An Earth Day Walking Tour

MITOS

An Earth Day Walking Tour

Earth Day is a day to take action for the environmental movement in the ways that you can. It’s a day to attend events and engage in dialogues, find ways to reuse resources, or learn ways seemingly small decisions make a big impact. It’s also a great day to step outside and see the world we’re fighting to protect for everyone.

Earth Day is a day to take action for the environmental movement in the ways that you can. It’s a day to attend events and engage in dialogues, find ways to reuse resources, or learn ways seemingly small decisions make a big impact. It’s also a great day to step outside and see the world we’re fighting to protect for everyone. Take a walking tour or make a stop or two to enjoy the environment in MIT’s backyard and explore some conservation, pollution remediation, and open space success stories.

hand drawn map of walking tour

  1. Start at MIT

  2. Killian Court

    1. A staple in the MIT experience, Killian Court is a lovely green area where students can meet between classes, relax on the grass, or look over the esplanade. It’s only a few minutes away from most dorms and serves as a great place to spend a break from classes.

  3. The Hive at MIT

    1. The Hive is a collaborative project between MITOS, UA Sustain, and MIT Grounds Services. It aims to bring the community together for sustainability education, collaborative thinking, and relaxation. Sit on some of the colorful chairs placed at The Hive and enjoy the view or explore the containers to see if you can identify the native sprouting plants.

  4. Charles River Esplanade

    1. Stroll along the esplanade, a 17-mile stretch of land along the banks of the Charles River, to arrive at some of these other locations on the list. (The Charles River is also an environmental success story, with the Clean Charles River Initiative vastly improving water quality).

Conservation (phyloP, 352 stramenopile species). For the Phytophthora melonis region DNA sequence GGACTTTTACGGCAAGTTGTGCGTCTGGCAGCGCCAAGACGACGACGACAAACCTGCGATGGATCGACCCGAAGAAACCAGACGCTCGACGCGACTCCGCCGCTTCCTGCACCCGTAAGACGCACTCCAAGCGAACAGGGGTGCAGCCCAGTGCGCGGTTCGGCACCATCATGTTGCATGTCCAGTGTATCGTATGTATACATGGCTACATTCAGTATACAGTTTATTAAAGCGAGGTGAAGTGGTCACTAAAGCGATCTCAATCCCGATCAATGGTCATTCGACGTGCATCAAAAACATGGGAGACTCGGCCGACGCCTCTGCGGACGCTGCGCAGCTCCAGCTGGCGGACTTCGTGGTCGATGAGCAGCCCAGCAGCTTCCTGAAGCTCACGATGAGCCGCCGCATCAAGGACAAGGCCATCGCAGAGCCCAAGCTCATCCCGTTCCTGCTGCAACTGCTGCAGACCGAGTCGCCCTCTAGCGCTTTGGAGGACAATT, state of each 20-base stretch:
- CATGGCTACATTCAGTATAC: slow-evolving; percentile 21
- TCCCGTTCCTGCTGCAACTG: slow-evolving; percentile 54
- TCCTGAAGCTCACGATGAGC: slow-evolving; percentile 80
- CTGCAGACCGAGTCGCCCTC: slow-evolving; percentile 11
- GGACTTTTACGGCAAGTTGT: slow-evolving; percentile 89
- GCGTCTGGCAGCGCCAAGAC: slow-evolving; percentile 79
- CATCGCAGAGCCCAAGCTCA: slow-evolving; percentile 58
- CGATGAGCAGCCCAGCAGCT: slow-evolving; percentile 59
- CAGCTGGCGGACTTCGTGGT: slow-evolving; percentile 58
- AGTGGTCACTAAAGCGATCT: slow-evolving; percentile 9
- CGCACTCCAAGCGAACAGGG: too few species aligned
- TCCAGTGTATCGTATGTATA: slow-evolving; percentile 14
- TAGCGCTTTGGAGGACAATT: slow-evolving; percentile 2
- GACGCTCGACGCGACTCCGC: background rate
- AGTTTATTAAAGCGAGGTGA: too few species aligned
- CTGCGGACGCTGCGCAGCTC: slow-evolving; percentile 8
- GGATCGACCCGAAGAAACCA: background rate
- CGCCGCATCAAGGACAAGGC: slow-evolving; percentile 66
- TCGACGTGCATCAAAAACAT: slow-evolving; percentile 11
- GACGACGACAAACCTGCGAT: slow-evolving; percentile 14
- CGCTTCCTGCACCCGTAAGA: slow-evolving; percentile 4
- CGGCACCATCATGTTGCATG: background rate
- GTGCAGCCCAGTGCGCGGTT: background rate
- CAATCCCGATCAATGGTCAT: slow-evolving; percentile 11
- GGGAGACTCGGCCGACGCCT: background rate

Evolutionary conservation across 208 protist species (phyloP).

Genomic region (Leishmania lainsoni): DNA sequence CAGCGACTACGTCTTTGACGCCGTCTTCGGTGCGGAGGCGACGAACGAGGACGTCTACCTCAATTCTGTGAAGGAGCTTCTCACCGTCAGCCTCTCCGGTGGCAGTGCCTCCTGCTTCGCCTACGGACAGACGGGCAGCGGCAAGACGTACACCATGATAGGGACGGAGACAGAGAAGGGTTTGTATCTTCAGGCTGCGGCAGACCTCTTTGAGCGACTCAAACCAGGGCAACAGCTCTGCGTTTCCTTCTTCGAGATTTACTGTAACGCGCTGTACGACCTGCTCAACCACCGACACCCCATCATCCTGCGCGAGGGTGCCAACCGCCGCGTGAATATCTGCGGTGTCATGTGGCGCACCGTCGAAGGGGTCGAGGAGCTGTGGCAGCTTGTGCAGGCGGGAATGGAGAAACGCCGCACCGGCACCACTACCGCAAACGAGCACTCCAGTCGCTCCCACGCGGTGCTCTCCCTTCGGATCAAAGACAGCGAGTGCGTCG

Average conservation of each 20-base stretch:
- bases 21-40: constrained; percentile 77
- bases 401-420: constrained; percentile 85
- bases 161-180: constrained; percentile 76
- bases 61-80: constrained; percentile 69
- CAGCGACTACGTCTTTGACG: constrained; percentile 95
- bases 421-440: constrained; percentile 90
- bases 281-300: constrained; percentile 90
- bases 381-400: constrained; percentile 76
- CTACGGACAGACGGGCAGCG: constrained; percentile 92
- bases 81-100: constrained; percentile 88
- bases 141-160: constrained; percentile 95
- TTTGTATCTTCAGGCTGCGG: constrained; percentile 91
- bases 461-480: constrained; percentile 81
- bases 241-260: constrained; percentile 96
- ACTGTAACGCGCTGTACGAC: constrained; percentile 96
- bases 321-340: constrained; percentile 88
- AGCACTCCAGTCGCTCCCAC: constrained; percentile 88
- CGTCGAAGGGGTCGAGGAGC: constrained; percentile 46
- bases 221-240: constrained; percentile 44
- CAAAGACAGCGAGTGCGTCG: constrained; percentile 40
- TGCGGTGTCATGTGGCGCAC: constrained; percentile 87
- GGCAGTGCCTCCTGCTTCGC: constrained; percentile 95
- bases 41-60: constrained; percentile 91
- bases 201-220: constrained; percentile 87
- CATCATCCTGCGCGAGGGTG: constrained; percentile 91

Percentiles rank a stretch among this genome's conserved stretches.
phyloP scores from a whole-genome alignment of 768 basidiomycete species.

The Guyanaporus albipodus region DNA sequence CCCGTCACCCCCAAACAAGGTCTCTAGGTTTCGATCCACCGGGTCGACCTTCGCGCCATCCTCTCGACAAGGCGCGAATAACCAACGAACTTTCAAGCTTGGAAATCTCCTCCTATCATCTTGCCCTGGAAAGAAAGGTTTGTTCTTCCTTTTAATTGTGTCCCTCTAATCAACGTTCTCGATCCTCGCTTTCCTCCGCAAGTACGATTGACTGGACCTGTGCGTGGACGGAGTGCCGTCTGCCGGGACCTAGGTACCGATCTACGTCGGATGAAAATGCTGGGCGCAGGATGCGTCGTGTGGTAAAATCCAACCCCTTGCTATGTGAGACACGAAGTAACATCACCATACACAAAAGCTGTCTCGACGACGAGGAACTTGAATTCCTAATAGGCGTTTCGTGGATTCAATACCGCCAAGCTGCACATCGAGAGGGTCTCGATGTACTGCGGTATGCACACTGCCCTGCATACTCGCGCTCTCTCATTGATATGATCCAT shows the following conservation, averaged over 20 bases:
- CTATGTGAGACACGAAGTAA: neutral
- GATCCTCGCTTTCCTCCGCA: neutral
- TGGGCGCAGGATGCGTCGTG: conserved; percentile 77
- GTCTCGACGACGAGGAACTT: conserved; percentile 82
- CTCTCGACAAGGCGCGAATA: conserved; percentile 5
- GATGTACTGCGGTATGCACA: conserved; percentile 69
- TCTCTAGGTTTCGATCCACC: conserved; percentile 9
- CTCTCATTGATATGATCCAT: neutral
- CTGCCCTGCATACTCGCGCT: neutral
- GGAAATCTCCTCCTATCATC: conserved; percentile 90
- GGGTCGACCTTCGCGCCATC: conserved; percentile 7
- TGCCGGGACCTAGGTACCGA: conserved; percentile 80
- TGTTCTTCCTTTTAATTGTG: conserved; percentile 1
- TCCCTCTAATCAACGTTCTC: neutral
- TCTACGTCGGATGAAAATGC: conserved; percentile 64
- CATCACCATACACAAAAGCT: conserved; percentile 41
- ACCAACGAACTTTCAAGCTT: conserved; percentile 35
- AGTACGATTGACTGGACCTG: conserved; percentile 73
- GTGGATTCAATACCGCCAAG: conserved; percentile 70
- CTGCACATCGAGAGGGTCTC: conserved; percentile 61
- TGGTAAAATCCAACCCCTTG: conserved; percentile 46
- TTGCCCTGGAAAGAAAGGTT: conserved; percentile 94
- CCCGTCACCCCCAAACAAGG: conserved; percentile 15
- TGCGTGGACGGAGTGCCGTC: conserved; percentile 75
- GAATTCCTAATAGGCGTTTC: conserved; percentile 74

2. Wonderful place for a run, a picnic, or to have fun in a hammock.

  5. Boston Public Garden

    1. Central to the city of Boston and a beautiful botanical park, is Boston's Public Garden. Normally thought of in conjunction with Boston Common, they are two separate entities with a distinct boundary between them at Charles Street. In the spring you can use foot-pedal powered boats, available for rent in its lagoon, to explore the area

  6. Boston Common

    1. Boston Common is Boston’s most famous public park and the oldest city park in the United States (1634). Now, it’s used as a public park for formal or informal gatherings, or just to enjoy the park and its surroundings.

  7. Rose Kennedy Greenway

    1. Free WiFi too! Bring a book (or eBook) and enjoy the reprieve from city life

    2. The Greenway is made up of 15 acres of vibrant, public parkland. The Greenway came to life after the Big Dig relocated an elevated highway underground, opening community space that connects previously cut off neighborhoods and the waterfront, engaging the community in a vibrant green space.

    3. The Greenway is a series of four parks within a corridor of land that extends about one mile through downtown Boston. Visit the Gateway Pavilion here for ferry tickets to go to the Harbor Islands National Park

  8. Boston Harbor Islands National Park

    1. You don't have to head to the suburbs for a day in nature. Take a short ferry ride to one of Boston's many harbor islands. Enjoy hiking trails, fishing and picnic areas, and lots more. The islands are home to a rich diversity of plant, animal, and marine life, supported by the protected National Park status of the islands.

    2. A cluster of 34 islands

 

OUTSIDE BOSTON:

  1. Belle Isle Marsh Reservation

    1. This 152-acre reservation is all that is left in Boston of the salt marshes that were once abundant along the Massachusetts coastline. This spot sustains a truly awesome amount of plant and sea life. Soak it all in as you stroll along the raised boardwalk.

  2. Fruitlands Museum

    1. One of the first outdoor museums in America, at Fruitlands visitors discover the stories, experiments and ideals of the Alcotts, Shakers, utopians, artists, and Native peoples. The museum and its supporters also serve as stewards for the land and native plants and animals that populate it.

    2. Fruitlands four galleries, singular collections, over 200 pastoral acres, trails and vistas stir the imagination

  3. Tower Hill Botanic Garden

    1. Tower Hill Botanic Garden’s 171-acre property with garden tours every Sunday. At Tower Hill, you can “stroll the gardens and grounds to explore nature, take a Contemplative break from work or share some quality time with your family. Bring a picnic, or have a tasty lunch of light, healthy fare at TWIGS Café.”